▪ VO2max increased with vigorous exercise regardless of type of beer

▪ 0.9% beer reduced supine and standing systolic and diastolic BP vs. 5% beer

▪ 0.9% beer lowered serum triglycerides, HDL, apo A, and raised total cholesterol: HDL-cholesterol ratio vs. 5% beer
Molina-Hidalgo et al. (2019)37 male and 35 female healthy adults (age: 24 ± 6 years)Mixed (randomized and nonrandomized features) intervention with five groups10 weeks(1) 0% beer + HIIT exercise

(2) 5.4% beer + HIIT exercise

(3) Sparkling water–vodka mix + HIIT exercise

(4) Sparkling water + HIIT exercise

(5) No beverage or HIIT exercise
Drinks consumed Monday–Friday; men consumed 330 ml at lunch and dinner, while women consumed 330 ml at dinnerParticipants who chose to do exercise (n = 58) did two HIIT sessions per week, while another group (n = 14) chose no HIIT exerciseBM, BMI, waist and hip circumference, waist:hip ratio, fat mass (kg, %), visceral adipose tissue, and bone mineral density▪ Increases in absolute lean mass occurred in all beverage-HIIT groups compared to the no beverage-no HIIT group

▪ % fat mass decreased in 5.4% beer + HIIT, sparkling water + HIIT, and sparkling water-vodka + HIIT groups vs. the no beverage-no HIIT group

▪ The % fat mass reduction in 0% beer + HIIT looked similar to the other HIIT groups but was not significantly different from the no beverage-no HIIT group
Molina-Hidalgo et al. (2020)38 male and 35 female healthy adults (age: 24 ± 6 years)Mixed (randomized and nonrandomized features) intervention with five groups10 weeks(1) 0% beer + HIIT exercise

(2) 5.4% beer + HIIT exercise

(3) Sparkling water–vodka mix + HIIT exercise

(4) Sparkling water + HIIT exercise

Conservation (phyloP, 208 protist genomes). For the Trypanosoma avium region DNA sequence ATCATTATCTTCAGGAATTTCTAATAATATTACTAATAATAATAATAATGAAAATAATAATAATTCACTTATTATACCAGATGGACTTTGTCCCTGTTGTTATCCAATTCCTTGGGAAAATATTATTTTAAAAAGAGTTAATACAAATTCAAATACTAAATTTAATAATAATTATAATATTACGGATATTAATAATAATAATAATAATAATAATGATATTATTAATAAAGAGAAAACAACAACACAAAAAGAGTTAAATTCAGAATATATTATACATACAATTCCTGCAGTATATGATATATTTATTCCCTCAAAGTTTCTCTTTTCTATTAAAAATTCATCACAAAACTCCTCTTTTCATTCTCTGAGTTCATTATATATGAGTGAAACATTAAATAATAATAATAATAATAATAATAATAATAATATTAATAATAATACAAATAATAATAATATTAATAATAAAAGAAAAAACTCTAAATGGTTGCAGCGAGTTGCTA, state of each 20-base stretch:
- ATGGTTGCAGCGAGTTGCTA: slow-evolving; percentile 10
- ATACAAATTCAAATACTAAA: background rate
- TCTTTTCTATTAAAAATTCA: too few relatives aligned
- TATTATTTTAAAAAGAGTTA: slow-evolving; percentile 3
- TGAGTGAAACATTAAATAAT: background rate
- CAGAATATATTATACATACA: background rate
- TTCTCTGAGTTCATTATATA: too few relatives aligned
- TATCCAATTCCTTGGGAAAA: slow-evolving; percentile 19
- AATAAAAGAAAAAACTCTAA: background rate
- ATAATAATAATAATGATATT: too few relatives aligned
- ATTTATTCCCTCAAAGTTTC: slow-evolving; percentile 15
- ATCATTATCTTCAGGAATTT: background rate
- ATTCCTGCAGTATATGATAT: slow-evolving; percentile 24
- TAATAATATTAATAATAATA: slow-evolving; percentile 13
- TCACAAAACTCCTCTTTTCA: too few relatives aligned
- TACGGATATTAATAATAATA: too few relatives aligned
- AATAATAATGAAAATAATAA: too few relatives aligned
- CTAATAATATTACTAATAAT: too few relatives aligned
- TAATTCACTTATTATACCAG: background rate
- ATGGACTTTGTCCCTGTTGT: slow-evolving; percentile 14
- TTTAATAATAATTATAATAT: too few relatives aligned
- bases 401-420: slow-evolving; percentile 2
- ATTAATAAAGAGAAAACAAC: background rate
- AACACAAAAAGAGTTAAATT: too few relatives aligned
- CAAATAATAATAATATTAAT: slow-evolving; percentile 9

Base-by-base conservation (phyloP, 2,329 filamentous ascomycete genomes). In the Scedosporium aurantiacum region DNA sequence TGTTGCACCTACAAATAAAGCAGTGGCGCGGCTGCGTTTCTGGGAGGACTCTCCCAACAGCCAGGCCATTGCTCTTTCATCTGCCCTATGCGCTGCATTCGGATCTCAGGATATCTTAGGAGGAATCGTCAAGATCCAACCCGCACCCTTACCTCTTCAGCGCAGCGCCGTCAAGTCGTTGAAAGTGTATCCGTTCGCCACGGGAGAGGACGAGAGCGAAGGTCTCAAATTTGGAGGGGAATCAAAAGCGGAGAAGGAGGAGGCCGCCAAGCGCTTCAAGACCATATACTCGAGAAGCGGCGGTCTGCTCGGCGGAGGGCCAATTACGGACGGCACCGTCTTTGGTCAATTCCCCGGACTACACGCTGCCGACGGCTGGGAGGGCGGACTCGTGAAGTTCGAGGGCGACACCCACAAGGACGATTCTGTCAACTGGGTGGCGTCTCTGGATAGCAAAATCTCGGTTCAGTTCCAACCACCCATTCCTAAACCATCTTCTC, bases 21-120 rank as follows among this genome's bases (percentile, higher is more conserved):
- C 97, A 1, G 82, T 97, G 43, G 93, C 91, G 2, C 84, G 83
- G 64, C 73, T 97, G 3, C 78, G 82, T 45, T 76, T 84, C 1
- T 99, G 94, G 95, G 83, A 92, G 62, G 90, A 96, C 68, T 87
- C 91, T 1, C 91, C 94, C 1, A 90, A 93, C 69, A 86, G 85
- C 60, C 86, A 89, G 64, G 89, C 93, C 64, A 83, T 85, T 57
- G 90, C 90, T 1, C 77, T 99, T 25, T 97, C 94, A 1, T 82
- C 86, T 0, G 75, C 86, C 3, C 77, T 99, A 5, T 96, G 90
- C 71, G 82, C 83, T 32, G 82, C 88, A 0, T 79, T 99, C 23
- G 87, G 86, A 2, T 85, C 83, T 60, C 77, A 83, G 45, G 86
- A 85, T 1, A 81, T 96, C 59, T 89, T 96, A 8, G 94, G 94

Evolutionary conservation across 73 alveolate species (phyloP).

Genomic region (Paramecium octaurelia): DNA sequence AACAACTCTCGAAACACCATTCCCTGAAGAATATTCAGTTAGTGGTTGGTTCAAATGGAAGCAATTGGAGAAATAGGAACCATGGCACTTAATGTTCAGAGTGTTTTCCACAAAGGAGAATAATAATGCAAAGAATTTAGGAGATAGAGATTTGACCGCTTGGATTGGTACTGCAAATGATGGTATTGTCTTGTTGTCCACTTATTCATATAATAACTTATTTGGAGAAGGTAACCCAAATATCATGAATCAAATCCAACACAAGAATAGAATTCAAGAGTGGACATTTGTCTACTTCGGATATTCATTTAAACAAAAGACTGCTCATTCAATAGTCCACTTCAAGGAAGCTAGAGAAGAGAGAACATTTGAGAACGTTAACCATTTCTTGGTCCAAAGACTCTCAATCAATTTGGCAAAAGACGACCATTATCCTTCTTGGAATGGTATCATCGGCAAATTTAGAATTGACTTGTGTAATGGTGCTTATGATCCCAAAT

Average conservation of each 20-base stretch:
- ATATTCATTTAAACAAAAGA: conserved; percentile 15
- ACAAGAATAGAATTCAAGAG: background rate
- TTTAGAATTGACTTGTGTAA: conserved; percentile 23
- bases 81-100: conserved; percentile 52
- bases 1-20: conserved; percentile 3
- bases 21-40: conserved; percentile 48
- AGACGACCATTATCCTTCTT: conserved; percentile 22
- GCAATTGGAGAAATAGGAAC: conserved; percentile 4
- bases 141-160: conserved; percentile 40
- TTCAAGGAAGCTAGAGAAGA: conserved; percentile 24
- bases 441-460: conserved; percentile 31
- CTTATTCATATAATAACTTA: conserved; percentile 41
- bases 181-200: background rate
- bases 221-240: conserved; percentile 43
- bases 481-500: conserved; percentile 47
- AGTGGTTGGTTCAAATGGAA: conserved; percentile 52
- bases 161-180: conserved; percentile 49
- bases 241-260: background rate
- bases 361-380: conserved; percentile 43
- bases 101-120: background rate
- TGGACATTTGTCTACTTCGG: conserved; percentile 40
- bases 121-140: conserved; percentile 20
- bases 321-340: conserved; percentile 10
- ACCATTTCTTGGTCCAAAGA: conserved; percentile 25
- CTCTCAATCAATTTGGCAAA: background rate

(5) No beverage or HIIT exercise
Drinks consumed Monday–Friday; men consumed 330 ml at lunch and dinner, while women consumed 330 ml at dinnerParticipants who chose to do exercise (n = 58) did two HIIT sessions per week, while another group (n = 15) chose no HIIT exerciseBM, BMI, VO2max, HRmax, exhaustion time, handgrip strength, vertical jump height▪ HIIT improved absolute and relative VO2max and exhaustion time for all beverage-HIIT groups, with no pre–post changes in no beverage-no HIIT group

▪ There was a time x group interaction for countermovement jump but not for other types of jumps or hand grip strength
Scherr et al. (2012)121 male runners (median age: 42–44 years)Double-blind placebo-controlled trial5 weeks(1) 0% beer with polyphenols

(2) 0% beer without polyphenols

Consumed 1.0–1.5 L/day, 3 weeks before and 2 weeks after marathonParticipants did their own training leading up to running the Munich MarathonInterleukin-6, blood counts, high-sensitivity C-reactive protein, and upper respiratory tract infection▪ Interluekin-6 was reduced in 0% beer with polyphenols immediately postmarathon vs. 0% beer without polyphenols

▪ Total blood leukocyte counts were reduced in 0% beer with polyphenols immediately and 24-hr postmarathon vs. 0% beer without polyphenols

▪ Incidence of upper respiratory tract infection was lower in 0% beer with polyphenols than 0% beer without polyphenols during 2 weeks postmarathon

Abbreviations: BM = body mass; BMI = body mass index; BP = blood pressure; HDL = high-density lipoprotein; HIIT = high-intensity interval training; HR = heart rate; VO2max = maximal oxygen consumption.

Chronic Studies—Exercise Components

The exercise components varied and included cycling (Cox et al., 1993), running (Scherr et al., 2012), and HIIT (Molina-Hidalgo et al., 2019; Molina-Hidalgo et al., 2020). The frequency of exercise ranged from two to three times/week (Cox et al., 1993; Molina-Hidalgo et al., 2019; Molina-Hidalgo et al., 2020), with one exception being Scherr et al. (2012), who did not incorporate a new exercise intervention, but enrolled runners preparing for the Munich Marathon. In terms of intensity, two involved HIIT (Molina-Hidalgo et al., 2019; Molina-Hidalgo et al., 2020), one study prescribed continuous exercise at low and moderate loads (Cox et al., 1993), and one allowed participants to self-select the intensity (Scherr et al., 2012).

Chronic Studies—Beer Consumption Procedures

One study looked at differences between low- and normal-alcoholic beer and provided 750-ml bottles that were consumed ad libitum over 4 weeks (Cox et al., 1993). Two articles reported results from a study that compared moderate intakes of normal beer, nonalcoholic beer, vodka, or sparkling water for 10 weeks (Molina-Hidalgo et al., 2019; Molina-Hidalgo et al., 2020). Finally, Scherr et al. (2012) compared consuming 1.0–1.5 L of nonalcoholic, polyphenol-rich beer to a low-polyphenol placebo over 5 weeks.

Chronic Studies—Outcomes